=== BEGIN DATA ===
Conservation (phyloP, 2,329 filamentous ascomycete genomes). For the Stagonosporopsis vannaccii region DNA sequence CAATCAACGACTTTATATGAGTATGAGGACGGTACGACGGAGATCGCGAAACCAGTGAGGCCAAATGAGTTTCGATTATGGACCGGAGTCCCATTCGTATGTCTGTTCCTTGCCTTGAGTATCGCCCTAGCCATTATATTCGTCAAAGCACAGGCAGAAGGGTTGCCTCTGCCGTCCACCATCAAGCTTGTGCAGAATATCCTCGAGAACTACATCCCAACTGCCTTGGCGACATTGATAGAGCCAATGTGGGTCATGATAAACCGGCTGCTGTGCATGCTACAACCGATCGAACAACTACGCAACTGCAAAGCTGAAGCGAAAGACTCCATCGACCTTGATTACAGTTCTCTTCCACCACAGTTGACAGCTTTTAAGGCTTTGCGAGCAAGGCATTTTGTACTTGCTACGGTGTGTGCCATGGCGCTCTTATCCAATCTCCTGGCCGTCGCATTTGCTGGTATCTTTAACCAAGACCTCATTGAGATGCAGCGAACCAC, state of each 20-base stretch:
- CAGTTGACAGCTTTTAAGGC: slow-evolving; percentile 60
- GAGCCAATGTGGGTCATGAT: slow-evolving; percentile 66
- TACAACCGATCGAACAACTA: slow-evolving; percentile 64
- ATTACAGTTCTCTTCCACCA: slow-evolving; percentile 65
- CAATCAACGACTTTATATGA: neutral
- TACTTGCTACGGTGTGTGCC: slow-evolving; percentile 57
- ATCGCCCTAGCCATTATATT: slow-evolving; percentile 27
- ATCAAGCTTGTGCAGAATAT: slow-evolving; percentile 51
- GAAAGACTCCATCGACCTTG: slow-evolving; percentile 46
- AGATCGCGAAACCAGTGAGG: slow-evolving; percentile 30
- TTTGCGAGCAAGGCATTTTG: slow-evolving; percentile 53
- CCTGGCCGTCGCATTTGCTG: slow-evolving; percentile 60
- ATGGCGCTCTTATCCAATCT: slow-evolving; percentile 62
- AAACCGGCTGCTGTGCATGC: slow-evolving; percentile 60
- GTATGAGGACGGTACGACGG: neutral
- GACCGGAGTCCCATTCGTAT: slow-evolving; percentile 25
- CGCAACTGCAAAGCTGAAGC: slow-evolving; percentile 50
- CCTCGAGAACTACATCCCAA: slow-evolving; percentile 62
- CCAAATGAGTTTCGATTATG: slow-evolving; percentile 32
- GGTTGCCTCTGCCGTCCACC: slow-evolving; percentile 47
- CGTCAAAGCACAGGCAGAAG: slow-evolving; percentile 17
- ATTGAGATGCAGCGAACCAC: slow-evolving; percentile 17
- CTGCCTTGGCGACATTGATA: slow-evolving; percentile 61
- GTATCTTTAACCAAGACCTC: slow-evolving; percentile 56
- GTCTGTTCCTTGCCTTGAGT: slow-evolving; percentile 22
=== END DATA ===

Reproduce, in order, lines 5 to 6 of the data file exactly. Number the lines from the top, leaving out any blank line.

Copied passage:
- ATTACAGTTCTCTTCCACCA: slow-evolving; percentile 65
- CAATCAACGACTTTATATGA: neutral